Monster Riff: Doom Machines is a bit more atmospheric than your other records. Was that a deliberate choice? Or is that something that happened organically as you were jamming and tying everything together?
Raffah: For our third album, Sonic Debris, we started experimenting with a lot of different stuff. We deliberately wanted to be more psychedelic, and we wanted to do stuff we had never done before. When we started playing that album live, we would often go onto the stage and jam. We didn’t know what was going to happen because each jam would be different from one jam to another. I think that stayed with the band during the creation of this album.
When the third album came out, Garcia, the drummer, was a father. And then my wife was pregnant with Antonio. And then Ricardo’s girlfriend was pregnant with his daughter. And then Johnny started spending more time in Africa for work, so we had intense periods of rehearsal and longer periods where we wouldn’t rehearse. And we thought, well, we have to make new music. So Ricardo came up with the idea of just going into the rehearsal room to jam. So we just started jamming more and more. The best jams were the ones that became the songs on Doom Machine. It wasn’t intended to happen like that, but it happened organically.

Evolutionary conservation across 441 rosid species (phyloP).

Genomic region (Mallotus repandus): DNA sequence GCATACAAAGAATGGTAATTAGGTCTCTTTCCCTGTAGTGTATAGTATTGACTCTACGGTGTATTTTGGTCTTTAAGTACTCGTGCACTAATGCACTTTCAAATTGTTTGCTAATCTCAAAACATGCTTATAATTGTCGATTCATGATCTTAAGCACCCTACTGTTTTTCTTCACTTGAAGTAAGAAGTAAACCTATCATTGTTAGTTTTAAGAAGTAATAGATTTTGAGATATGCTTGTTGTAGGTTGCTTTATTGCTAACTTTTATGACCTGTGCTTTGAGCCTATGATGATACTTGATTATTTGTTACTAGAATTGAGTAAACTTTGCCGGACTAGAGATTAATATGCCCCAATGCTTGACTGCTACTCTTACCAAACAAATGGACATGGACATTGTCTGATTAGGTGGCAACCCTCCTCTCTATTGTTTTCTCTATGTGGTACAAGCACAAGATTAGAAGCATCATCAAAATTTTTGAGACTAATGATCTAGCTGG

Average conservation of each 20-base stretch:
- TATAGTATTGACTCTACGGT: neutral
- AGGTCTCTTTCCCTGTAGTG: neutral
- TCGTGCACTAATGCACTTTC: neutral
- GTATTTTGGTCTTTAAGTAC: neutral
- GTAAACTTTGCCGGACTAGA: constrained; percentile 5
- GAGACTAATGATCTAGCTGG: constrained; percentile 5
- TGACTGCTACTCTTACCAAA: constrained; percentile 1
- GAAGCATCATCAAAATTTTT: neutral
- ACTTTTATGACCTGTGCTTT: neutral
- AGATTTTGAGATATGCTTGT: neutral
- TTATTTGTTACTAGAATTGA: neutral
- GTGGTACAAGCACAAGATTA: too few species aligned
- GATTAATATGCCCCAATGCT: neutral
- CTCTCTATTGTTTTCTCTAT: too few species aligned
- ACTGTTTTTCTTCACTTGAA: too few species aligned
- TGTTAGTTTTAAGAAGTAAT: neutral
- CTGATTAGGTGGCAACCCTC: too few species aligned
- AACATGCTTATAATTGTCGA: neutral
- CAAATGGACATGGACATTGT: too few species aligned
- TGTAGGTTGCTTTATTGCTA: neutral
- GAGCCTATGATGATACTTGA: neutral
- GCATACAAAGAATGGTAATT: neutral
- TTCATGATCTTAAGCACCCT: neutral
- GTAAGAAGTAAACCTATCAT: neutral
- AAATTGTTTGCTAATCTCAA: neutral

I remember one time we were doing a show in Barcelona. It’s a long trip, like a nine-hour car ride to Barcelona from here. During the trip, we listened to the recording of our jams. We sat in the van and dissected the songs, figuring out what we were doing well, what we weren’t doing well, what we should and shouldn’t do. And Johnny sort of held the role of producer, and he recommended that we try different song structures. We shouldn’t use the normal structures of verse, chorus, verse, chorus. We should try something different. So the atmospheres were organic, but there was a lot of work behind it because we rewrote everything so much.
On Lyrics And Visual Art
Monster Riff: I was really struck by the lyrics on this record. There was even a section on “The Great Divide” that I called out in my full album review that I mentioned seemed like something T.S. Elliot may have had in “The Wasteland.” Johnny, you’re in charge of the lyrics. This is a skill that you learned from reading Metal lyrics, right?
Johnny: It started that way. But I remember in my Portuguese classes learning about Fernando Pessoa, a poet from the late 19th century, early 20th century. I loved dissecting all of the lines and words.